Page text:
Illini answer call too late in loss to Michigan State
BY STEVE GREENBERG Staff Reporter January 18, 2014 11:26PM
Illinois coach John Groce seemingly had plenty of issues with his team — and with the referees — during a home-court loss to Michigan State. | Joe Robbins/Getty Images
Updated: February 20, 2014 6:59AM
CHAMPAIGN — By the time Illinois answered the bell coach John Groce had been ringing furiously for nearly 72 hours, it was too late.
Three days after being outrebounded 23-7 by Purdue in the second half of a home game they let get away, the Illini failed to bring the toughness Groce had demanded to see against No. 4 Michigan State.
By halftime of their 78-62 victory, the Spartans held a giant rebounding advantage of 24-10. Restless fans inside the State Farm Center had seen this movie before. The Illini got their act together in the second half, raising their intensity several levels, but again — too little, too late.
Groce’s team fell to 13-6 overall and 2-4 in Big Ten play. The Illini have lost four games in a row for the first time under their second-year coach.
“We’ve got some work to do,” Groce said. “But we’re six rounds in [in Big Ten play], and you’ve got 12 rounds left.”
The frustration clearly is wearing on Groce. He was mighty ticked off at his players Saturday night. Malcolm Hill felt his wrath early. Maverick Morgan felt it late. In between, Groce urged his team on, often angrily.
He also was at odds with the refs throughout the game, mostly for what he considered inconsistent whistles on high ball screens. More accurately, the Illini were whistled multiple times for setting illegal screens. The Spartans not at all.
Groce was called for a technical foul late in the second half. This, after he followed officials off the court at the end of the loss to Purdue.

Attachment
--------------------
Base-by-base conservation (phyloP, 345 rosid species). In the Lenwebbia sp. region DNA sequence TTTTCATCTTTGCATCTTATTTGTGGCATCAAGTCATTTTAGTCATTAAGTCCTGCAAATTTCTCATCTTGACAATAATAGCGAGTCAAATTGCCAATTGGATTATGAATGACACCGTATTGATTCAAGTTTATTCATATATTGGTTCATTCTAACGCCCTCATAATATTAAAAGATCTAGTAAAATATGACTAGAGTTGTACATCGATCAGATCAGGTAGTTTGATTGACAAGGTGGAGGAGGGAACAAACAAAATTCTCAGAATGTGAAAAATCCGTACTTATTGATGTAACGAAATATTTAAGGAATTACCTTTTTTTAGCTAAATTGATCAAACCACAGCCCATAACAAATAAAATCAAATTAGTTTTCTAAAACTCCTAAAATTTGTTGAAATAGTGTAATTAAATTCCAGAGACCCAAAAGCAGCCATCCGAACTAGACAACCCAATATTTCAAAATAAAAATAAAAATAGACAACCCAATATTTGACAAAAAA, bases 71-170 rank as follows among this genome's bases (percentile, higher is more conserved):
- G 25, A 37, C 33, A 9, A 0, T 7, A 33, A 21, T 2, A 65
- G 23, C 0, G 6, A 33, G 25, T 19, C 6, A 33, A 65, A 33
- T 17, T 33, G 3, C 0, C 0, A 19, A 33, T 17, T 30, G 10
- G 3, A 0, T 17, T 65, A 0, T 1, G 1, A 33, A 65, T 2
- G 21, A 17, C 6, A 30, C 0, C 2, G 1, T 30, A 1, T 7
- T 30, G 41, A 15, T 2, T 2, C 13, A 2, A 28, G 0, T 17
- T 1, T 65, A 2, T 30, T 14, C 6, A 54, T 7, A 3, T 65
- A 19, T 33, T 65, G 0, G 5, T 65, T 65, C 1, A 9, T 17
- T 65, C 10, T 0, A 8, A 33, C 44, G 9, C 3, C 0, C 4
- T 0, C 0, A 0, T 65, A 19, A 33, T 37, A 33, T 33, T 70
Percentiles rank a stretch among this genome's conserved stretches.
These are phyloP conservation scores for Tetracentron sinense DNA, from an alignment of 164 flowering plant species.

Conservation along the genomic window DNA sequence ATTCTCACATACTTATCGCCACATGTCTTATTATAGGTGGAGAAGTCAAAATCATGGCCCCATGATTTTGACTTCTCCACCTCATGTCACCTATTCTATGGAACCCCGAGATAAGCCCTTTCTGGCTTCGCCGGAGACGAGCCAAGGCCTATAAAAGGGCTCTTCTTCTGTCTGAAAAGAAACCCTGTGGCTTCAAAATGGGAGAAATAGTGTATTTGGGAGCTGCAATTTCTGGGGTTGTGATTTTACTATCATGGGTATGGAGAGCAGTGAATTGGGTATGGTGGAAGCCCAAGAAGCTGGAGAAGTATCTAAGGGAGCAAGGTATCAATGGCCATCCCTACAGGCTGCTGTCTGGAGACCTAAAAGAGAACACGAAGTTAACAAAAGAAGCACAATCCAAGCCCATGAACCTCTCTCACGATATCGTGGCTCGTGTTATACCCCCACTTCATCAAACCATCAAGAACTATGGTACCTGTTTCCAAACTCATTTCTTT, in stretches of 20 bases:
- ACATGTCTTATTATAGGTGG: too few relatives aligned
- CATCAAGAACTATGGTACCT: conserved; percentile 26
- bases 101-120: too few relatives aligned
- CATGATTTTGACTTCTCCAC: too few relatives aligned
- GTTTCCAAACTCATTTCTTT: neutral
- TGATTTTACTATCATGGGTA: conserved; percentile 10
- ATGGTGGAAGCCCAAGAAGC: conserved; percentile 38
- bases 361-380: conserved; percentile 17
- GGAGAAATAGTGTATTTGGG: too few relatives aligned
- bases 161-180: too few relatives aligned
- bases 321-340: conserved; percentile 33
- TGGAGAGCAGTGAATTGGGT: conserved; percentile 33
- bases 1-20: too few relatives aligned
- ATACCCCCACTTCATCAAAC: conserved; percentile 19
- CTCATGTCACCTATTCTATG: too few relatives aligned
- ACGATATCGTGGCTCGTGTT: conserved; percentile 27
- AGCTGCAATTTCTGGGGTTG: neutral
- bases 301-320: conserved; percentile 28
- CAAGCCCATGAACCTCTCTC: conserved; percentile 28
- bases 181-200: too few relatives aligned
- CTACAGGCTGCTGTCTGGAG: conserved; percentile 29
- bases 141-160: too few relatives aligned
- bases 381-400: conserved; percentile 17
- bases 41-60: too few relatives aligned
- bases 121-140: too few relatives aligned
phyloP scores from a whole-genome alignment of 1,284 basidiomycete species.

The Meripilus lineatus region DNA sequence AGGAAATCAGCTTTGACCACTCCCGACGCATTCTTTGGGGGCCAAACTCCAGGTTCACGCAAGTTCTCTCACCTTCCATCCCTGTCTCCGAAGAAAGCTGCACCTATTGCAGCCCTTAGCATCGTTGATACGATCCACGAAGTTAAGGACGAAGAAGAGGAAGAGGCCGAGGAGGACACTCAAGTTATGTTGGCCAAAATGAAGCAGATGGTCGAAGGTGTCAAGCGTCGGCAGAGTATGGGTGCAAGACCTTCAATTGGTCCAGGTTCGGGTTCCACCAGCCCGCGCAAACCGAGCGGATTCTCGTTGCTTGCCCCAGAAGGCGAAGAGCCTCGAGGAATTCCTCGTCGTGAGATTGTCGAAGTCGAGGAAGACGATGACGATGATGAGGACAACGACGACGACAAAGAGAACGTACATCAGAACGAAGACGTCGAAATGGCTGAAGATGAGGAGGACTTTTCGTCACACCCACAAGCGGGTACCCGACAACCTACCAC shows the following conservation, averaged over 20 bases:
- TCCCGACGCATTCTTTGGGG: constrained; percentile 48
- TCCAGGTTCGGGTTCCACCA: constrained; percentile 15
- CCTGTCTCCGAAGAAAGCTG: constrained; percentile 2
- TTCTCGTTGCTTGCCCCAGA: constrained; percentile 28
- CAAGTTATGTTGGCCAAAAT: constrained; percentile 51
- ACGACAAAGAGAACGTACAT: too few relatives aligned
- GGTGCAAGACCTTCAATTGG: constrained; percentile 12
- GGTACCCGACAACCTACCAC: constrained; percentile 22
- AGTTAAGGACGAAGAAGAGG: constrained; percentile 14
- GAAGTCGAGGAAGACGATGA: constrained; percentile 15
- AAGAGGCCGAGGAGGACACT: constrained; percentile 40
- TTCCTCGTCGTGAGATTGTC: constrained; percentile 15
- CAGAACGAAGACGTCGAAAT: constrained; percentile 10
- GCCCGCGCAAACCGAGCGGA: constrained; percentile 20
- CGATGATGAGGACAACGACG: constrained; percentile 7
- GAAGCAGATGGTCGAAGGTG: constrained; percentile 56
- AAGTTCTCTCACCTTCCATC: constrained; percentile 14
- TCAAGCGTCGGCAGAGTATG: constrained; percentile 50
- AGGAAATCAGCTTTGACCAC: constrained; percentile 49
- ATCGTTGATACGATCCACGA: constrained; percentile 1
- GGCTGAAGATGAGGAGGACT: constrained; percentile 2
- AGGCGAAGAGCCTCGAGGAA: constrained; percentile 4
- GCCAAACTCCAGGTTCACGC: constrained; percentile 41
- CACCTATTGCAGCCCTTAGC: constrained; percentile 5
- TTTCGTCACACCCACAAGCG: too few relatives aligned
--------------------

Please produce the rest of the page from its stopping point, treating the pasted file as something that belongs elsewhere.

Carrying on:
MSU coach Tom Izzo said afterward that he “felt bad” for Groce, and that the new rules in college basketball have “confused everybody” — players, coaches and game officials.
Groce rolled his feelings into a ball of postgame sarcasm, saying of the refs he’d just spent two hours laying into: “I thought they were terrific.”
Illinois junior center Nnanna Egwu continued to twist himself into useless knots on the floor, going scoreless and grabbing two rebounds in 22 minutes. Morgan, a true freshman, saw his most extensive action of the season and seemed to clearly outplay Egwu, but Groce continued to stress it’s things Egwu does that don’t show up on the stat sheet that make him too valuable to go without.
MSU, meanwhile, is rolling like never before. Despite top big man Adreian Payne missing his third consecutive game with an injury, the Spartans ran their record to 17-1 (6-0 Big Ten), the best start in program history. Gary Harris (23 points), Keith Appling (15) and Denzel Valentine (15) were brilliant.
Illinois had beaten MSU three consecutive years, and won seven of the last nine, in Champaign.
Tracy Abrams led the Illini with 15 points.